5th Aug 2017

Are you cleaning your teeth the right way?

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cleaning teeth
Leon Della Bosca

Did you know that, each year, around 60,000 Australians end up in hospital because of dodgy teeth? Globally, preventable dental conditions cost around $420 billion each year.


So, it goes without saying that cleaning your teeth is of the utmost importance.

In fact, it could save your life.

Related articles:
Natural teeth-whitening techniques
Ways you may be ruining your teeth
More ways you may be ruining your teeth


“The technique often recommended for both children and adults is the ‘modified Bass’,” Melbourne Dental School’s Professor David Manton told The New Daily.

“This involves holding the brush at 45 degrees to the side of the tooth and rolling away from the gum line. The eating surfaces of the teeth can be cleaned in a scrubbing motion – but this should be avoided on the sides of teeth,” said the academic, who is the Elsdon Storey Chair of Child Dental Health at the school.



“If the sides of the teeth are brushed with strong pressure (scrubbing), then gum recession can occur, and some individuals are more prone to this.

“This problem is moderated in some powered brushes that have a pressure sensor that stops the movement of the brush if too much pressure is used. Most hand brushes now are soft with a flexible neck, which decreases the pressure a little.”

Prof Manton also recommends an electric toothbrush, although he says that they’re not a quick fix-all – they still need to be used for two minutes and in conjunction with dental floss.

As far as how much toothpaste to use, he said adults need a little bit more than a pea-sized amount. Any more than that and you’re “just wasting paste”.

He says that fluoridated toothpaste is an essential part of brushing and that we shouldn’t rinse after brushing, because the little bit of fluoride left in our mouths can keep working after we’ve popped the brush back in the cabinet.

It’s advised that you should brush twice a day for at least two minutes at a time. One of those sessions would ideally include brushing, flossing and rinsing with a fluoridated mouthwash.

Are you cleaning your teeth the right way?

 

 





COMMENTS

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Rosret
8th Aug 2017
10:17am
There is a non sequitur there. People are ending up in hospital due to the cost of dental care not just from poor home dental health.
You need a good tidy reserve for dental treatment these days and there is no way someone on a low income or a pension could afford dentist charges.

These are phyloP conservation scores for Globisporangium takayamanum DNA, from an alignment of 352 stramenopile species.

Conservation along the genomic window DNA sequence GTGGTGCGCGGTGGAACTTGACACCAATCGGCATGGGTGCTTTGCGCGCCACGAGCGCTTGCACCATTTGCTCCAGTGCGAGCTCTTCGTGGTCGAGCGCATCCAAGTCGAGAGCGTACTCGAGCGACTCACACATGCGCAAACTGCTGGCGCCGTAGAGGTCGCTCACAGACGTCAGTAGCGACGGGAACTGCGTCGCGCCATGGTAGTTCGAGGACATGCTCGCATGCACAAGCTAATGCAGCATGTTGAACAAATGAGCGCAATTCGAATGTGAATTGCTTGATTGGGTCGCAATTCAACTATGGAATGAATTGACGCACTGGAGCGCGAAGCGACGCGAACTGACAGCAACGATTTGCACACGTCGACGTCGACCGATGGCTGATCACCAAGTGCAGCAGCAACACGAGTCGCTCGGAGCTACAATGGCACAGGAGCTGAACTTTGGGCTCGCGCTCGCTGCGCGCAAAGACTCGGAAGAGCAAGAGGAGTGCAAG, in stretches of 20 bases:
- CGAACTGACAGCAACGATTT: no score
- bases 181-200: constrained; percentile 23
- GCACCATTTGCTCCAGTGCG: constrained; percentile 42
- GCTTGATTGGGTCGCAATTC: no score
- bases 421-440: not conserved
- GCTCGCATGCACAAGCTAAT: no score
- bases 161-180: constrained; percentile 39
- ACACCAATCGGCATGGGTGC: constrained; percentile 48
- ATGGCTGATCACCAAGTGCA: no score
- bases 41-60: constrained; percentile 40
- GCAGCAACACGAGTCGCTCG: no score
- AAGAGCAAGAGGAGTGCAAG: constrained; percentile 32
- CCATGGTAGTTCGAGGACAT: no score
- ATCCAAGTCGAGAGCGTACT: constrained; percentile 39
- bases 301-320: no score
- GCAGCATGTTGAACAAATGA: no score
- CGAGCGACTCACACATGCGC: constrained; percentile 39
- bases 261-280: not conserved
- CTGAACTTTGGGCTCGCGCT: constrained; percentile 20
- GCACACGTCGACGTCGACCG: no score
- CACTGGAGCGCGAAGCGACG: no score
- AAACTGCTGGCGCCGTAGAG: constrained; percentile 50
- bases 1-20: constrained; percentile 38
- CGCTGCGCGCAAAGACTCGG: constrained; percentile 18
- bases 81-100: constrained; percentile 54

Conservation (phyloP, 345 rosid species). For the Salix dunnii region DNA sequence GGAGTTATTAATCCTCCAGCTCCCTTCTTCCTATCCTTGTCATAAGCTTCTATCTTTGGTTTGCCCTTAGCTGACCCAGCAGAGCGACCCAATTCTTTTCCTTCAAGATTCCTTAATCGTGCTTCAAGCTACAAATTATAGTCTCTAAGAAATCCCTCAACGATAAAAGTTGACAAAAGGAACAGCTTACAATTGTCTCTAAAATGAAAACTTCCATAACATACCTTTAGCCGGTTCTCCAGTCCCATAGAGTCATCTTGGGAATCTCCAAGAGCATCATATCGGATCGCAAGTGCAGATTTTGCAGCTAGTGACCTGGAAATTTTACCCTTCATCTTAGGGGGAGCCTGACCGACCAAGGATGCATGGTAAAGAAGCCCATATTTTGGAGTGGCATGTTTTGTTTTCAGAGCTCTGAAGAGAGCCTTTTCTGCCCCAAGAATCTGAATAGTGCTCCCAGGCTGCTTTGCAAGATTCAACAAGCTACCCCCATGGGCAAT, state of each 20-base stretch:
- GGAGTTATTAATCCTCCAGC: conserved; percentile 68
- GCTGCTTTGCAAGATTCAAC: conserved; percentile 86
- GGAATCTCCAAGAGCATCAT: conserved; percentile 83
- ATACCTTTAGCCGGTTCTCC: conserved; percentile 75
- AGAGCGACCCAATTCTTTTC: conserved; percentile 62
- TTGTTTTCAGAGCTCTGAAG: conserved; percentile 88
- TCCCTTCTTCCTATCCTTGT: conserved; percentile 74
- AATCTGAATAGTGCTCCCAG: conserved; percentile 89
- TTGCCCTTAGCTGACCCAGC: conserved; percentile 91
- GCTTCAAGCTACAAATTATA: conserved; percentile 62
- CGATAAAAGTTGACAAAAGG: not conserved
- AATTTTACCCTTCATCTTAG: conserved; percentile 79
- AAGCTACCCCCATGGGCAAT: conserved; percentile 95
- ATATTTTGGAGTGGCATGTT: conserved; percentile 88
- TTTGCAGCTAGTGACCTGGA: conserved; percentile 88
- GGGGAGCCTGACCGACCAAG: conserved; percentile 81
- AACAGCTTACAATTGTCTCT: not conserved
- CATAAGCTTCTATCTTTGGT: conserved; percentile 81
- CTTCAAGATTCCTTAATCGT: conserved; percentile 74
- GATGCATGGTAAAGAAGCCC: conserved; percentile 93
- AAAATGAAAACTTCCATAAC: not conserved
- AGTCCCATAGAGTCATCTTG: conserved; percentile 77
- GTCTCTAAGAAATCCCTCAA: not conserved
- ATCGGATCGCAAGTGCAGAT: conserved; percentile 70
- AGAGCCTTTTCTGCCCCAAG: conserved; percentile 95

Its not about teeth cleaning that rots the teeth anyway - its about what has gone passed those beautiful enamels for the last eon. Nothing like Coke to eat away at those pearls.
Rosret
8th Aug 2017
10:21am
Also - those whitening toothpastes - ugh - not for oldies. And Colgate sensitive will make teeth just that - very sensitive!
Has anyone ever wonder how much damage the whitening toothpastes must be doing to the teeth?
tisme
8th Aug 2017
10:29am
I can see the logic in not rinsing but oh the taste
Charlie
8th Aug 2017
10:57am
Pensioners dental care should have progressed to where we an get root canal, post and cap, but in most cases they wont do it. Its usually an extraction and some partial plate with false teeth.

I think an electric tooth brush is worth having. It can put a lot of brushing in places that are hard to reach and are usually done poorly. Avoiding the extraction of a back molar is worth the extra trouble. Also brushing a second time during the day slows down a lot of decay.

Flossing gets rid of a lot of food the toothbrush leaves behind. It also provides smiles that don't reveal the remains of the lunch menu. In recent years dentists have become more skilled at getting the gaps exactly right. They also seem to avoid joining two teeth together unless one really needs support. Teeth that are joined at the top probably need some regular tooth pick treatment to aid cleaning.

I have always been divided on whether to put the paste on the tooth brush or in the mouth. Too much toothpaste causes so much froth that its hard to tell if the brush has touched the tooth or not. These days I put the toothpaste in my mouth, swirl with water and spit out once. I then brush with a softer than soft brush, called sensitive.